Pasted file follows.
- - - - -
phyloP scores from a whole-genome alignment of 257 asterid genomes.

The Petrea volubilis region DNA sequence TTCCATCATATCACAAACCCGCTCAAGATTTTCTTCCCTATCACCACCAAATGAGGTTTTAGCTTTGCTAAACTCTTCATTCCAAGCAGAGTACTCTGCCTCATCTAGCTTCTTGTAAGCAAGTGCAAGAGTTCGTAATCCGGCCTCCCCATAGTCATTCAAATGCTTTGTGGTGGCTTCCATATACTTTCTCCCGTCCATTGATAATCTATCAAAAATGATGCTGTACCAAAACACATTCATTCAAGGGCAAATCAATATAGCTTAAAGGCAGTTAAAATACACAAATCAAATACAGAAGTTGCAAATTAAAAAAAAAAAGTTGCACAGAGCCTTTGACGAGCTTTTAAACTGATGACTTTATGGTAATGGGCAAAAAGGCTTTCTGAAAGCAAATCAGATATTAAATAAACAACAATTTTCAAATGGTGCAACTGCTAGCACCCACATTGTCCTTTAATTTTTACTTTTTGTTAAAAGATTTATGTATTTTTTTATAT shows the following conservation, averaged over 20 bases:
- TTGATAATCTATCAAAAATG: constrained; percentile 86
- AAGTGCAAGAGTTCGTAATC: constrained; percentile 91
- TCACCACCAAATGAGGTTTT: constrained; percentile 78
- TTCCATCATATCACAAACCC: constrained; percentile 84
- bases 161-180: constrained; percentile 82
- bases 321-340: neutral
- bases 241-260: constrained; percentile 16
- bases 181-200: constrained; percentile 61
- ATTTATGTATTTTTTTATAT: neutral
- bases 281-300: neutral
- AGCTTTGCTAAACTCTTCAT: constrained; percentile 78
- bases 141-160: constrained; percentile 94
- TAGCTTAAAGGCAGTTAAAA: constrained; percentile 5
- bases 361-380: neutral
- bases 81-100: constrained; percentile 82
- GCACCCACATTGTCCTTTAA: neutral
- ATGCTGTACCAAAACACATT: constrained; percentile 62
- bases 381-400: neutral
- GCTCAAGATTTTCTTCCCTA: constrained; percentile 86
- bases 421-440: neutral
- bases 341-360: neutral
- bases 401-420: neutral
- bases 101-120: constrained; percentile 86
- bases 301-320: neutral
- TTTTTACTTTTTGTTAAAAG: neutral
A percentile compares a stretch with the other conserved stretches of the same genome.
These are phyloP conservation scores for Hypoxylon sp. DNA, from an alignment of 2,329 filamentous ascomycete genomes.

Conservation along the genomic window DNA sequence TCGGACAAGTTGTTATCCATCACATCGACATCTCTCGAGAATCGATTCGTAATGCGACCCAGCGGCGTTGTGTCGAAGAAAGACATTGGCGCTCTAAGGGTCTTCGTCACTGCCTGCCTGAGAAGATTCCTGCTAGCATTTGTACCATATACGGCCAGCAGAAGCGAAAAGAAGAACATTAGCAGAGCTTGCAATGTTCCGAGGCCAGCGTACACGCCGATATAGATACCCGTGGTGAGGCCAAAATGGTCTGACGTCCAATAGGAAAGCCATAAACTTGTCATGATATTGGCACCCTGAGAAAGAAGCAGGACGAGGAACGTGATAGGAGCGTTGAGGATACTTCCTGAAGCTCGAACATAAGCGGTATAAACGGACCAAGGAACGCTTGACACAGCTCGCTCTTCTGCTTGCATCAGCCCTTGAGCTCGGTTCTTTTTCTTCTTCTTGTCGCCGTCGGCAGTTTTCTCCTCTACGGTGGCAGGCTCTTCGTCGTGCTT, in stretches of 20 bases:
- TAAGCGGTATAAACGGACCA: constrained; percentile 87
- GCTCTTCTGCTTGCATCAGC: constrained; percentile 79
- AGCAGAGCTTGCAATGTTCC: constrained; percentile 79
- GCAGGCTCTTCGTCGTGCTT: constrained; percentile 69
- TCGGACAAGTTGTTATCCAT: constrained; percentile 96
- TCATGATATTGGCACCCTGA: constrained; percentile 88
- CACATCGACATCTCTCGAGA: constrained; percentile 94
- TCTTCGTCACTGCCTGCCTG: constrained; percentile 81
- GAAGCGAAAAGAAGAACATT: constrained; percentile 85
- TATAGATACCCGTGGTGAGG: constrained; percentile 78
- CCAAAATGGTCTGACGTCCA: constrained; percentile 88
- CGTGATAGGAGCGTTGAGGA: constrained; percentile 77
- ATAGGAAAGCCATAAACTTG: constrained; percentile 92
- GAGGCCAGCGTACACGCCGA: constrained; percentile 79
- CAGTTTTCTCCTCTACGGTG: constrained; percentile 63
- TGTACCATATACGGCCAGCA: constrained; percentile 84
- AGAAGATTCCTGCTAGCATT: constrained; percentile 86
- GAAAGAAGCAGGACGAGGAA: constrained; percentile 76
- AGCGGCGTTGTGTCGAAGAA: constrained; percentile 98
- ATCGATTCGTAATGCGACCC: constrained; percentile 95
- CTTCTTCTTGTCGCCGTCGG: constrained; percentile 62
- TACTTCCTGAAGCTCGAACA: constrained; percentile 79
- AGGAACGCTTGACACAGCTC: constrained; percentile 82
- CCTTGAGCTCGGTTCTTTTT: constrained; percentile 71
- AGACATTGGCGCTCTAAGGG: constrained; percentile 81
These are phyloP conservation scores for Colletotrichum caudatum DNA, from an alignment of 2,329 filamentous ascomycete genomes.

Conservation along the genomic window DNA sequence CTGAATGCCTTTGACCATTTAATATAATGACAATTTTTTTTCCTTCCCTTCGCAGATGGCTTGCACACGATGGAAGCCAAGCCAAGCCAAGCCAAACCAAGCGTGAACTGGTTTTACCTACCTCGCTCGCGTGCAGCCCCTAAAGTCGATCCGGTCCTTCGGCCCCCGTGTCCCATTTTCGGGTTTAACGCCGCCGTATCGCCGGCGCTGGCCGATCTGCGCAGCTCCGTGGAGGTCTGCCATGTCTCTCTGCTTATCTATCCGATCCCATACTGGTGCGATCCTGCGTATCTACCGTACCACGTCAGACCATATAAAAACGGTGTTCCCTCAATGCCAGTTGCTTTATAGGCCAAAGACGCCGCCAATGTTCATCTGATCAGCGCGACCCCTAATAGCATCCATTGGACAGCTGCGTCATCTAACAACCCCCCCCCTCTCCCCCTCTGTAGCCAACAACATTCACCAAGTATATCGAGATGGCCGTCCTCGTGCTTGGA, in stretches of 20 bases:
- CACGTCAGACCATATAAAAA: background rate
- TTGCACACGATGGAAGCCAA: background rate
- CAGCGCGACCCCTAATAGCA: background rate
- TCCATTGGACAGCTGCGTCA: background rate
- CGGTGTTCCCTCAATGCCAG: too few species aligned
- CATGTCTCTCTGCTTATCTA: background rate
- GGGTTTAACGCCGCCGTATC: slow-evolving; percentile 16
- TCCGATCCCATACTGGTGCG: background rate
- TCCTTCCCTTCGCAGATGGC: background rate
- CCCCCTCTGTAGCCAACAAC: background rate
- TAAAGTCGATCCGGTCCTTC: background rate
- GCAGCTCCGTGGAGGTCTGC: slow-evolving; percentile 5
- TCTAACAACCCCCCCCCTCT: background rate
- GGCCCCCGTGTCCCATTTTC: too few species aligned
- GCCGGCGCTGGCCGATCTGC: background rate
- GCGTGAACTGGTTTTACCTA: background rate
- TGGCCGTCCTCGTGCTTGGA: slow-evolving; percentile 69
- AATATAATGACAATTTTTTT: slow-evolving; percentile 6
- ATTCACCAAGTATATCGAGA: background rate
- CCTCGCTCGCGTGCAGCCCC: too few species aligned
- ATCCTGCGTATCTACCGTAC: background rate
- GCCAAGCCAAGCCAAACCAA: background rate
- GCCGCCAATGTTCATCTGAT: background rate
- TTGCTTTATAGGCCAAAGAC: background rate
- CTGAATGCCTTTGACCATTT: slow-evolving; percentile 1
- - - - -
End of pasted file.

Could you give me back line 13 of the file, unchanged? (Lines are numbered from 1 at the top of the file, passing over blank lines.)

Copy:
- AGCTTTGCTAAACTCTTCAT: constrained; percentile 78